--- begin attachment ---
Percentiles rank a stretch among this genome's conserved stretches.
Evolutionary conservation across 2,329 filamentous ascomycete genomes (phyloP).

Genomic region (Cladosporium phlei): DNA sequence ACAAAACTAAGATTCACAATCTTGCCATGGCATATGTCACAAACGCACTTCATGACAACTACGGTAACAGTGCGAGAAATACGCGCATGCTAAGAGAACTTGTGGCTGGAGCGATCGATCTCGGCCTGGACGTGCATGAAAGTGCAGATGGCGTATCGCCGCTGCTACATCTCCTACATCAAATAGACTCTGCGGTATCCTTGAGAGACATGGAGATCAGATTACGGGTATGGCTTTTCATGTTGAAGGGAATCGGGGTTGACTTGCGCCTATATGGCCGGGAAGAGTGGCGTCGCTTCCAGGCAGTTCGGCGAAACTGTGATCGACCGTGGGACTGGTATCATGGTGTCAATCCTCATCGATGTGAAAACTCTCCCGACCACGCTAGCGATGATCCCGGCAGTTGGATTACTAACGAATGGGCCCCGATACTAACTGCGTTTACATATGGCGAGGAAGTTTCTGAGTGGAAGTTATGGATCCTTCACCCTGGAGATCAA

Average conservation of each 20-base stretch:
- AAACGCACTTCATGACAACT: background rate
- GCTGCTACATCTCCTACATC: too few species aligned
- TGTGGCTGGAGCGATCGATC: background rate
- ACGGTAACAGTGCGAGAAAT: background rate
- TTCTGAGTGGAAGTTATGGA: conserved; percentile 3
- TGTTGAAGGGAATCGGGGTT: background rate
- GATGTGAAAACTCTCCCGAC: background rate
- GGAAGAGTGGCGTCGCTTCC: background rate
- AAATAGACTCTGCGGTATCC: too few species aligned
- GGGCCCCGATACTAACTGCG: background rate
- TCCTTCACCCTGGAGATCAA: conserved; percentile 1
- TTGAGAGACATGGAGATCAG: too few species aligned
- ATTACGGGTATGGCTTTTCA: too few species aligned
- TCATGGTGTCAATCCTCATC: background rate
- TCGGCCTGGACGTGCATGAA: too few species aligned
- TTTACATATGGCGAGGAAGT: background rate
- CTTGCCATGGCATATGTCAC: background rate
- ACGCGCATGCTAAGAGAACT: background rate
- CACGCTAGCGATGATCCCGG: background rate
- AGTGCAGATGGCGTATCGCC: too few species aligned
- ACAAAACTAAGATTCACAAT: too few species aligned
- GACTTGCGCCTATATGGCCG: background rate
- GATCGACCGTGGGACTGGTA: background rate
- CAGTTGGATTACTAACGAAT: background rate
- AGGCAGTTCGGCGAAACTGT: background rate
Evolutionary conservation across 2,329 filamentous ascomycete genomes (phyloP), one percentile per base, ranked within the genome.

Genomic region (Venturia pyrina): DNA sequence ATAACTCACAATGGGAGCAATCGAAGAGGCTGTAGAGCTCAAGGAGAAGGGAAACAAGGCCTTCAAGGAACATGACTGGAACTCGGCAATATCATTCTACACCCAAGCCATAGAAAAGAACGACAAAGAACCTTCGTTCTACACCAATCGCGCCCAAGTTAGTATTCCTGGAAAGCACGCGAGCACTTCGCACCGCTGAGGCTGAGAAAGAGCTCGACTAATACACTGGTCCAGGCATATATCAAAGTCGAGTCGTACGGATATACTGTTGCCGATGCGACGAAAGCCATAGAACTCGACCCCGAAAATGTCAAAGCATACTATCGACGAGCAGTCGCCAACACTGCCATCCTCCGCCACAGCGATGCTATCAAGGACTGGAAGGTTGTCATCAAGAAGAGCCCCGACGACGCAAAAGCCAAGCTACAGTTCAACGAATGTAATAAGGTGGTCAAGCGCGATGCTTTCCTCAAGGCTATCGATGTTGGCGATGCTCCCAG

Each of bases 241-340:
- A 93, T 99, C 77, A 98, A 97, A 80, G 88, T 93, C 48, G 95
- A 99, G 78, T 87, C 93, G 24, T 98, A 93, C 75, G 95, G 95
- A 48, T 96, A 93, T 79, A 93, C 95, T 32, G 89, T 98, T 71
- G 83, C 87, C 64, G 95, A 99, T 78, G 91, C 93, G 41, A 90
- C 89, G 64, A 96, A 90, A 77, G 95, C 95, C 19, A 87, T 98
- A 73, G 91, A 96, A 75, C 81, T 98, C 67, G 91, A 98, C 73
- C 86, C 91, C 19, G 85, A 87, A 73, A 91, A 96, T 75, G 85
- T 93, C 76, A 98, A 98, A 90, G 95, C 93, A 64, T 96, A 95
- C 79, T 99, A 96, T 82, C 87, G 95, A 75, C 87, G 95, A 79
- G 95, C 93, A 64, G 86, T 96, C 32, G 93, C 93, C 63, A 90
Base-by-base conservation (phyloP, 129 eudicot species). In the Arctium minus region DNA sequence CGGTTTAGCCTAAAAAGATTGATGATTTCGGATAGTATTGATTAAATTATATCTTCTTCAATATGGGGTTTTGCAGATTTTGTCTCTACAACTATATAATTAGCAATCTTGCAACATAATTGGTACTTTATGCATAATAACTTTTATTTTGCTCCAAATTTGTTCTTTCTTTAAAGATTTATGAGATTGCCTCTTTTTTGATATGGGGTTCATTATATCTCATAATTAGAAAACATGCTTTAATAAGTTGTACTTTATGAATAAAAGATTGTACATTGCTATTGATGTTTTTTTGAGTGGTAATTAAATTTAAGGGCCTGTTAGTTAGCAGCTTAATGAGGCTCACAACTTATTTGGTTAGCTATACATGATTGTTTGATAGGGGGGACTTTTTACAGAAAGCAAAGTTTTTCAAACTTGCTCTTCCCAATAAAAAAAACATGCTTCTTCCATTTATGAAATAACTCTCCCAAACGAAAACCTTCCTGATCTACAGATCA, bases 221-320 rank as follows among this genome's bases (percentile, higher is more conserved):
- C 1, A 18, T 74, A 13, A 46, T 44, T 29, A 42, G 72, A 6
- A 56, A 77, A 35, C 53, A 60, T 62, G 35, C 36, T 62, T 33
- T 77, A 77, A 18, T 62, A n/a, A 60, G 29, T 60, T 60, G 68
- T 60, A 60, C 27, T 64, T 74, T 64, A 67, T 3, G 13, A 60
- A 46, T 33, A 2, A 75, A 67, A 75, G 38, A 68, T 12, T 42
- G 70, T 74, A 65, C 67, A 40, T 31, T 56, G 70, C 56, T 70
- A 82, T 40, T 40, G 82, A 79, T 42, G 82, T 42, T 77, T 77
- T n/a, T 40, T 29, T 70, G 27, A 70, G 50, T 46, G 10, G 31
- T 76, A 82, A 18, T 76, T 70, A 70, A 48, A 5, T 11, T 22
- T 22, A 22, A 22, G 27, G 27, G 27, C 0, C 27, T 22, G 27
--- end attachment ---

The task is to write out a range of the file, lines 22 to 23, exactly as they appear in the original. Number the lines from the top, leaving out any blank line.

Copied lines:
- ACGCGCATGCTAAGAGAACT: background rate
- CACGCTAGCGATGATCCCGG: background rate